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I'm dealing with a large amount of data, mostly names with non-English characters. My goal is to match these names against some information on them collected in the USA.

ie, I might want to match the name 'Sølvsten' (from some list of names) to 'Soelvsten' (the name as stored in some American database). Here is a function I wrote to do this. It's clearly clunky and somewhat arbitrary, but I wonder if there is a simple R function that translates these foreign characters to their nearest English neighbours. I understand that there might not be any standard way to do this conversion, but I'm just curious if there is and if that conversion can be done through an R function.

# a function to replace foreign characters
replaceforeignchars <- function(x)
{
    require(gsubfn);
    x <- gsub("š","s",x)
    x <- gsub("œ","oe",x)
    x <- gsub("ž","z",x)
    x <- gsub("ß","ss",x)
    x <- gsub("þ","y",x)
    x <- gsub("à","a",x)
    x <- gsub("á","a",x)
    x <- gsub("â","a",x)
    x <- gsub("ã","a",x)
    x <- gsub("ä","a",x)
    x <- gsub("å","a",x)
    x <- gsub("æ","ae",x)
    x <- gsub("ç","c",x)
    x <- gsub("è","e",x)
    x <- gsub("é","e",x)
    x <- gsub("ê","e",x)
    x <- gsub("ë","e",x)
    x <- gsub("ì","i",x)
    x <- gsub("í","i",x)
    x <- gsub("î","i",x)
    x <- gsub("ï","i",x)
    x <- gsub("ð","d",x)
    x <- gsub("ñ","n",x)
    x <- gsub("ò","o",x)
    x <- gsub("ó","o",x)
    x <- gsub("ô","o",x)
    x <- gsub("õ","o",x)
    x <- gsub("ö","o",x)
    x <- gsub("ø","oe",x)
    x <- gsub("ù","u",x)
    x <- gsub("ú","u",x)
    x <- gsub("û","u",x)
    x <- gsub("ü","u",x)
    x <- gsub("ý","y",x)
    x <- gsub("ÿ","y",x)
    x <- gsub("ğ","g",x)

    return(x)
}

Note: I know there exist name matching algorithms such as Jaro Winkler Distance Matching, but I'd rather do exact matches.

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3 Answers 3

Try using the chartr R function for the one character substitutions (which should be quite fast) and then clean it up with a series of gsub calls for each of the one-to-two character substitutions (which presumably will be slower but there are not many of them).

to.plain <- function(s) {

   # 1 character substitutions
   old1 <- "šžþàáâãäåçèéêëìíîïðñòóôõöùúûüý"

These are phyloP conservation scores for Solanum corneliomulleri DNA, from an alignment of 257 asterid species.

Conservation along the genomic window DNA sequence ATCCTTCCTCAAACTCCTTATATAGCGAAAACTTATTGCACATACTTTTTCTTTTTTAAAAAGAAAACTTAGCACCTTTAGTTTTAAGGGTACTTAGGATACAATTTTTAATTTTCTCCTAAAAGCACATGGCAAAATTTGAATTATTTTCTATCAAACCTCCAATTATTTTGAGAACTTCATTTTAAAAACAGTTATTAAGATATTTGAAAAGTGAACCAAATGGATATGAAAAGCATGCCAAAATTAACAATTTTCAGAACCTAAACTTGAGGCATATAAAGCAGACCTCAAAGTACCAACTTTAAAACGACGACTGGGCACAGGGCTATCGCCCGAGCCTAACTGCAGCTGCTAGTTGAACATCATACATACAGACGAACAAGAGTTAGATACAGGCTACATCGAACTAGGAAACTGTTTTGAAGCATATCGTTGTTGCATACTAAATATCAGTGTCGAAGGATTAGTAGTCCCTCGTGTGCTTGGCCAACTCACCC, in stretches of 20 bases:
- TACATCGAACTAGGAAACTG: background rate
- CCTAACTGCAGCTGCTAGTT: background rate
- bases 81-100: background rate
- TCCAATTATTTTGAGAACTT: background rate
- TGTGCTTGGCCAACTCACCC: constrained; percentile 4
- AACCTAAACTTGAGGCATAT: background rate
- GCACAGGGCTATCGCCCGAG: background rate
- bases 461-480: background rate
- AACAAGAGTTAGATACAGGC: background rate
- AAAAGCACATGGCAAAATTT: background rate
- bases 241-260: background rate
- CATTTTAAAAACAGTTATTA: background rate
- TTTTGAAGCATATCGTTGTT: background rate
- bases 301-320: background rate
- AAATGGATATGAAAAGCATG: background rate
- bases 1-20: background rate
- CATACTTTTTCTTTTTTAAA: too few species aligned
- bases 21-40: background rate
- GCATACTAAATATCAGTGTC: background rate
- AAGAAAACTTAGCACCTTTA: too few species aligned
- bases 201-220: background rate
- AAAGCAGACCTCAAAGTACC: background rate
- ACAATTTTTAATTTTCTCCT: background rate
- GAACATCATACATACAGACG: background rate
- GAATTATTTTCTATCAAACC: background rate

new1 <- "szyaaaaaaceeeeiiiidnooooouuuuy"
   s1 <- chartr(old1, new1, s)

   # 2 character substitutions
   old2 <- c("œ", "ß", "æ", "ø")
   new2 <- c("oe", "ss", "ae", "oe")
   s2 <- s1
   for(i in seq_along(old2)) s2 <- gsub(old2[i], new2[i], s2, fixed = TRUE)

   s2
}

Add to old1, new1, old2 and new2 as needed.

Here is a test:

> s <- "æxš"
> to.plain(s)
[1] "aexs"

UPDATE: corrected variable names in chartr.

share|improve this answer
    
Thanks, Gabor (I am assuming you are the same as r.789695.n4.nabble.com/template/…). I tested all three solutions posted so far and this looks like the quickest (albeit, I just observed execution time and didn't actually time, and it was on a laptop that isn't plugged in so who knows what's driving efficiency :-)) –  krishnan Jul 8 '13 at 0:48
    
shouldn't it be s1 <- chatr(old1,new1,s)? –  Lucarno Nov 29 '13 at 19:47
    
Thanks. Yes. Fixed now. –  G. Grothendieck Nov 29 '13 at 21:41

You can install the uni2ascii C program and call it from R.

uni2ascii <- function(string) {
    cmd <- sprintf("echo %s | uni2ascii -B", string)
    system(cmd, intern = TRUE, ignore.stderr = TRUE)
}

uni2ascii <- Vectorize(uni2ascii, USE.NAMES = FALSE)

uni2ascii(c("Sølvsten", "ğ", "œ"))
## [1] "Solvsten" "g"        "oe"
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Edit for a potentially better result...

This might not work for all cases, but iconv might be worth investigating. From ?iconv:

Description:

 This uses system facilities to convert a character vector between
 encodings: the ‘i’ stands for ‘internationalization’.

Example:

test <- c("Sølvsten", "Günther")
iconv(test, "latin1", "ASCII//TRANSLIT")
#[1] "Solvsten" "Gunther" 

This isn't hugely simplified, but I think there is something to be said for separating the data from the code. This then is very similar to this question:

R: replace characters using gsub, how to create a function?

Define the from and to:

fromto <- read.table(text="
from to
š s
œ oe
ž z
ß ss
þ y
à a
á a
â a
ã a
ä a
å a
æ ae
ç c
è e
é e
ê e
ë e
ì i
í i
î i
ï i
ð d
ñ n
ò o
ó o
ô o
õ o
ö o
ø oe
ù u
ú u
û u
ü u
ý y
ÿ y
ğ g",header=TRUE)

Then the function:

replaceforeignchars <- function(dat,fromto) {
  for(i in 1:nrow(fromto) ) {
    dat <- gsub(fromto$from[i],fromto$to[i],dat)
  }
  dat
}

test <- c("Sølvsten", "Günther")
replaceforeignchars(test,fromto)
#[1] "Soelvsten" "Gunther"
share|improve this answer
    
Nice idea about separating data from code. –  asb Jul 8 '13 at 6:22

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